Subscribe here to receive AMLO This Week by email
Mexico finally has its president elect, after the electoral court confirmed Andrés Manuel López Obrador’s July 1 election victory on Wednesday.
In accepting the court’s confirmation, López Obrador promised “not to meddle” with legislative or judicial decisions, and said that the presidency would “no longer be the power of powers.” But his big moment was somewhat overshadowed by news the same day that Elba Esther Gordillo, a maligned former teachers’ union boss who was arrested on corruption allegations in 2013, would be released from detention after the charges against her were dropped.
Gordillo was viewed as an obstacle to President Enrique Peña Nieto’s efforts to reform Mexico’s ailing education system, and his administration was widely criticized for its handling of her case. Time will tell whether she turns out to be a thorn in López Obrador’s side as well.
López Obrador traveled (economy class) to Ciudad Juárez on Aug. 7 for the first in a series of peace and reconciliation forums to solicit public input on security policy. The president-elect got what asked for: His opening speech drew a vocal response from the crowd, which included victims, family members, and others directly affected by violence. His call to “forgive but not forget” was met with shouts of “no forgiveness without justice.”
Just days before the forum, around 100 state security officials were sent to Ciudad Juárez following a spate of homicides in the city that reportedly killed 26 people in the span of 24 hours. López Obrador says he will focus his security policy on dealing with the root causes of violence, and that there will be no taboos in discussing ways to reduce it. “If a foreign government doesn’t like it, we don’t care; if it’s good for Mexico, we’ll put it into practice,” he said, apparently in reference to measures – such as a new tack on the drug war – that could upset the status quo with the U.S.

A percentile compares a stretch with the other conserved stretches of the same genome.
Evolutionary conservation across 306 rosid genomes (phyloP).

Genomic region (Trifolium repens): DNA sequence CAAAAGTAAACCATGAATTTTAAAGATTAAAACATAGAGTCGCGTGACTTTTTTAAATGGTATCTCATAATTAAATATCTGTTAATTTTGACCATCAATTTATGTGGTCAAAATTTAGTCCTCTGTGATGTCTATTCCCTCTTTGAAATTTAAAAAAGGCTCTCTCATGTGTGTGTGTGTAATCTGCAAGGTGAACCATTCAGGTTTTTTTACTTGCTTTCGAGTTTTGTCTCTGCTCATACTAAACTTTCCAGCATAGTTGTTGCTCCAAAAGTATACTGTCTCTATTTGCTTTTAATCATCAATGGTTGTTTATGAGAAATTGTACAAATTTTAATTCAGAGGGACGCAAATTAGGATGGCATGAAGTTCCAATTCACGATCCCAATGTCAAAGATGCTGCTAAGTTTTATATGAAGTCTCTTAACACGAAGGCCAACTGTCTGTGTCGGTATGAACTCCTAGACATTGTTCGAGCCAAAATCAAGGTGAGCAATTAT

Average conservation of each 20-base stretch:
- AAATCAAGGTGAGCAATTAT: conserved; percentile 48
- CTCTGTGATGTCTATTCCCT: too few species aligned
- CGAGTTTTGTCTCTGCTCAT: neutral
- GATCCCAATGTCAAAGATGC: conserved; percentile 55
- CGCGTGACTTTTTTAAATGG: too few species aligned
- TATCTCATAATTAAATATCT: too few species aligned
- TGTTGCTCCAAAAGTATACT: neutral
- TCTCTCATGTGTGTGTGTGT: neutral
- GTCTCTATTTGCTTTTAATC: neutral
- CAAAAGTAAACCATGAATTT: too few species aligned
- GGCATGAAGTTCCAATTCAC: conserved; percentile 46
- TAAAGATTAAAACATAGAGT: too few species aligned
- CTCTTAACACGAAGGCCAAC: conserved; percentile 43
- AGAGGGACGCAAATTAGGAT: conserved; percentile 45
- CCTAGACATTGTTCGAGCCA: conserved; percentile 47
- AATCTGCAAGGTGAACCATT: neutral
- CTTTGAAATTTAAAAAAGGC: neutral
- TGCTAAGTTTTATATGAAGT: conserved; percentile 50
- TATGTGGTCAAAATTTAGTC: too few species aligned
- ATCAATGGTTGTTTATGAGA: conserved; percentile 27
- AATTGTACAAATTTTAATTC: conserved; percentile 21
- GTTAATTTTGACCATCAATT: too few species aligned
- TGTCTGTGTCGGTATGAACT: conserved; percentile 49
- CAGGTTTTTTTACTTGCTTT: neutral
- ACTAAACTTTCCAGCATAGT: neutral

To manage his security policy, López Obrador plans to reconstitute the Secretariat of Public Security (SSP), whose functions were assumed by the Interior Ministry at the beginning of the current administration. Following a meeting at the national palace yesterday, López Obrador said that Peña Nieto had agreed to ask Congress to reinstate the SSP at the beginning of the new legislative period in September, so that the department can be in place on inauguration day.
Official figures released Aug. 2 showed Mexican consumer confidence at its highest level since 2008. The post-election optimism was also reflected in a recent poll in newspaper Reforma, in which at least 50 percent of respondents said they expected improvements in quality of life, health, education and more under the next administration.
But the economy that López Obrador is about to inherit is facing headwinds. In July, the IMF lowered its GDP projection for 2019 to 2.7 percent, citing uncertainty over NAFTA. A recent report from Mexico’s Center for the Study of Public Finances showed the number of workers earning less than the minimum wage had risen by nearly 30 percent between 2015 and 2018. The prospect of higher interest rates in the U.S. and a debt load above 45 percent of GDP could also limit AMLO’s ambitious public spending plans.
In a meeting Aug. 6 with Mexican engineering associations that was also attended by Carlos Slim, López Obrador outlined plans for 25 priority infrastructure and social development projects that he hopes to see to fruition during his six years in office.
López Obrador’s nominee for education secretary, Esteban Moctezuma, said that public consultations on education policy would begin on Aug. 27 in the southern state of Chiapas, a focal point of teacher protests against education reform. López Obrador has been critical of the Peña Nieto administration’s education policy, and says he plans to undo a 2013 reform he believes unfairly punishes teachers on the basis of evaluations.
Moctezuma also named his picks for key department positions, including former Olympian Ana Gabriela Guevara as head of the national sports commission and Gilberto Guevara Niebla, a veteran of Mexico’s 1968 student protests, to oversee efforts to ensure equality in education.
Russell is AQ’s correspondent in Mexico City